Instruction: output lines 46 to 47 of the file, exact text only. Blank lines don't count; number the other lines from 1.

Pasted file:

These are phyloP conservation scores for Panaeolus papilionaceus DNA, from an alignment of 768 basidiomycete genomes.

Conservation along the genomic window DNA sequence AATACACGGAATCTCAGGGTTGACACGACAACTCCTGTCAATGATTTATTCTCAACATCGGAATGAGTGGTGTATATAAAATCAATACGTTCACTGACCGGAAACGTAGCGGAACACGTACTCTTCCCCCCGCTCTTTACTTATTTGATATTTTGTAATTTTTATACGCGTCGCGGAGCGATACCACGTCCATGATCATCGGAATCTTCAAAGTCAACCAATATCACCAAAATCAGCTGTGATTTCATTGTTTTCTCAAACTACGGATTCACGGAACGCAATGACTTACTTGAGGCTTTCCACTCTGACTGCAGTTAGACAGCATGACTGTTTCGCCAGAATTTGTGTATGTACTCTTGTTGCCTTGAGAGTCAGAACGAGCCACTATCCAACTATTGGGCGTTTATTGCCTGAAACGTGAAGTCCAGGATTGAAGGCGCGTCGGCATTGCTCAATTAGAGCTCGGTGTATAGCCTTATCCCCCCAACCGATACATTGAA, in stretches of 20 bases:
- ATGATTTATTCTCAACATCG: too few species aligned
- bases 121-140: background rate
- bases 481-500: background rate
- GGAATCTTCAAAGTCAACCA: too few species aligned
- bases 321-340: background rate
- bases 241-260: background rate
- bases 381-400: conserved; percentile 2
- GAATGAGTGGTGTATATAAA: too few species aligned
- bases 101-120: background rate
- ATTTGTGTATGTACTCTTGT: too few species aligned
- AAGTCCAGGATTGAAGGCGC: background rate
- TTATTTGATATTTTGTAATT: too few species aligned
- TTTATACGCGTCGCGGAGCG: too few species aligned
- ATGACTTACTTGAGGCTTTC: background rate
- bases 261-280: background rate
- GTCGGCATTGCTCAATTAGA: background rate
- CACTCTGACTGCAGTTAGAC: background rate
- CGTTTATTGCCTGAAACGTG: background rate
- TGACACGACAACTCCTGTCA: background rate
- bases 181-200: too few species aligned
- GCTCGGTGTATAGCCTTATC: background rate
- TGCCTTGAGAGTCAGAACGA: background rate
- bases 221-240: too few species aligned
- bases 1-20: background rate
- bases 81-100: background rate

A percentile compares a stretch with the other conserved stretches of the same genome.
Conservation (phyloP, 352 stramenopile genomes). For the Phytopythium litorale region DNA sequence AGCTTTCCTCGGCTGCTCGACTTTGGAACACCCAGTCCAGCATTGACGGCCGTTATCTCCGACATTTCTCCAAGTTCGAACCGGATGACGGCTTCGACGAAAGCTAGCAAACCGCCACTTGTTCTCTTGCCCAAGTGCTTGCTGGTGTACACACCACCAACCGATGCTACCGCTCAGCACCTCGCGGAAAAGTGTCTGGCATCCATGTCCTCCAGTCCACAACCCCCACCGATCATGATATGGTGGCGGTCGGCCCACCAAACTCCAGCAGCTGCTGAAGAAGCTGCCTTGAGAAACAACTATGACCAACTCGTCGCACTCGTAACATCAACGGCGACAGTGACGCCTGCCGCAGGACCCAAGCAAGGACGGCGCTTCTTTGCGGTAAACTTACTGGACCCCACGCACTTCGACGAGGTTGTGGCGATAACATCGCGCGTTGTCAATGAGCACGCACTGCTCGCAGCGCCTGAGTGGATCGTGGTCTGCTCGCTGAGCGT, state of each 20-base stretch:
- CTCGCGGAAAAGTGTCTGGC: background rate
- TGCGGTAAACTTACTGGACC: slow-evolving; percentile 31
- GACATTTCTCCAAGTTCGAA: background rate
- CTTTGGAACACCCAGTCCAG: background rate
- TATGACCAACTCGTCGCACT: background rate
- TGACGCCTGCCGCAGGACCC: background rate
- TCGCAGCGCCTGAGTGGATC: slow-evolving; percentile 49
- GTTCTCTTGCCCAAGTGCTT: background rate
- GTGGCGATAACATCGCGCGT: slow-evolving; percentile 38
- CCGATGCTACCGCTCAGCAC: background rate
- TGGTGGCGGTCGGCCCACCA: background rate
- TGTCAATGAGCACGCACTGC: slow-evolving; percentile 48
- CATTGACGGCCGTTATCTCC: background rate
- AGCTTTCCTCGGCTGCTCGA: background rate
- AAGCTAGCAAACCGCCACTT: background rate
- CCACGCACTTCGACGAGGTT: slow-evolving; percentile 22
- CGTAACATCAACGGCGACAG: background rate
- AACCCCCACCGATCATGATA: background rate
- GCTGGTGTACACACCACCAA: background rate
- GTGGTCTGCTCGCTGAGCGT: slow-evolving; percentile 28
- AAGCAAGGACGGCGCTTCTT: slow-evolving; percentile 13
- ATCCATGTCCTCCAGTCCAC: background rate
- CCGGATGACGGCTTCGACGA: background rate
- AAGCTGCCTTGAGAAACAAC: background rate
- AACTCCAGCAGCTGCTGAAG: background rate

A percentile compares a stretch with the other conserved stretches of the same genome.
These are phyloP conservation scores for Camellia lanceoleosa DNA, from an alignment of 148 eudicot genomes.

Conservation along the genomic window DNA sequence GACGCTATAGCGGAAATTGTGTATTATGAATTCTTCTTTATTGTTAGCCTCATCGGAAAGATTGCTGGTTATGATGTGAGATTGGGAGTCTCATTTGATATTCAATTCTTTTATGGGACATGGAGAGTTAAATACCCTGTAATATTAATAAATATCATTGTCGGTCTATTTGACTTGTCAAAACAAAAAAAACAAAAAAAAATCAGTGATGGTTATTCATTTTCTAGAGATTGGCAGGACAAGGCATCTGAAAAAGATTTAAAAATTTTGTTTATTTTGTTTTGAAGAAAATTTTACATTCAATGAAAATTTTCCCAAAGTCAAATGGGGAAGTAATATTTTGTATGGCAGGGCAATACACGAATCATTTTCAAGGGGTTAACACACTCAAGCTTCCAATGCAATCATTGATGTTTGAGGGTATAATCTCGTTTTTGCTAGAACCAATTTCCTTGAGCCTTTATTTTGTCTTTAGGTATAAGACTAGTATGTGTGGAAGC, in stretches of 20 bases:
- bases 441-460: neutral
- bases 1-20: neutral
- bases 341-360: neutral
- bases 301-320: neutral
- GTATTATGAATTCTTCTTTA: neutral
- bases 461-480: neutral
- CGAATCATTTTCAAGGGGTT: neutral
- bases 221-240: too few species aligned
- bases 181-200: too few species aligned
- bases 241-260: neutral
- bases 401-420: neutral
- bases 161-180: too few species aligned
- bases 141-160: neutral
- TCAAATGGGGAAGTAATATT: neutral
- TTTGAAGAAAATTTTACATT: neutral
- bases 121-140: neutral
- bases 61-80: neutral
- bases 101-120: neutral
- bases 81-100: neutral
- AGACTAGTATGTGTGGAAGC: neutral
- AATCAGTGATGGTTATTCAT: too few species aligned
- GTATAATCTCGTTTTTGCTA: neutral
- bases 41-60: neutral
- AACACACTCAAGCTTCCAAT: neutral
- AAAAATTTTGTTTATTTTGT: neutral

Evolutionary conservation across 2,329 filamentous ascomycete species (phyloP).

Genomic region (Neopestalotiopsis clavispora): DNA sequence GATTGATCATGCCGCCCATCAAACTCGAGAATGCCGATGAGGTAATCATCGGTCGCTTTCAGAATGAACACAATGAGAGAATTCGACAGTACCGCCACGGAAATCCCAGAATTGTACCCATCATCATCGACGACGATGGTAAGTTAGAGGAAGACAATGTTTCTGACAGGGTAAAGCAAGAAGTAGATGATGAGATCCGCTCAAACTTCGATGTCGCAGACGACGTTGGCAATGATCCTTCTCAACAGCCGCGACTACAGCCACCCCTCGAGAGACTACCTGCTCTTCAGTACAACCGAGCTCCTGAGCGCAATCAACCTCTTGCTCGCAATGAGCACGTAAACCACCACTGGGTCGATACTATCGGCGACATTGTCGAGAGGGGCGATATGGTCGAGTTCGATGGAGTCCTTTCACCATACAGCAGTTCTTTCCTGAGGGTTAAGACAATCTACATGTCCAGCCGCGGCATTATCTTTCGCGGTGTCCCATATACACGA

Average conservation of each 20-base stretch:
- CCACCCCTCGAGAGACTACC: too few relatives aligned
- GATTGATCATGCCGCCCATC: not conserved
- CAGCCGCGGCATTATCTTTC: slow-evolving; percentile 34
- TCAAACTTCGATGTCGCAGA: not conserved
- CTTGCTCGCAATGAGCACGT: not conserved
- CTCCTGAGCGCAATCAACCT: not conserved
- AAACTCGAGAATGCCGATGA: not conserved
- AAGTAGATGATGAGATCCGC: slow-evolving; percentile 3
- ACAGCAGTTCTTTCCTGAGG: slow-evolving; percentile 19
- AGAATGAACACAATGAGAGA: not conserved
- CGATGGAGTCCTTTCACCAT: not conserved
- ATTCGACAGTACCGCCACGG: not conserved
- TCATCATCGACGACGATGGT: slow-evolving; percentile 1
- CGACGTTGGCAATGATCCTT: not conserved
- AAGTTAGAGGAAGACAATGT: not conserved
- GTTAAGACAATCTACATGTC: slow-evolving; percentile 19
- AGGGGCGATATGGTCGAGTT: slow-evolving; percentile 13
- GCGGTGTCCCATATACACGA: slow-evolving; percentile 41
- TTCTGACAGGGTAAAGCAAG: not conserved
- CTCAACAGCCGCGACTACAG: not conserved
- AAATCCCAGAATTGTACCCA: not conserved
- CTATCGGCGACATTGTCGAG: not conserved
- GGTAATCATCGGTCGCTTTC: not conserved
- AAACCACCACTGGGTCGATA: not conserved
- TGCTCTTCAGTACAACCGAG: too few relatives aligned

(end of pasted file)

- CGTAACATCAACGGCGACAG: background rate
- AACCCCCACCGATCATGATA: background rate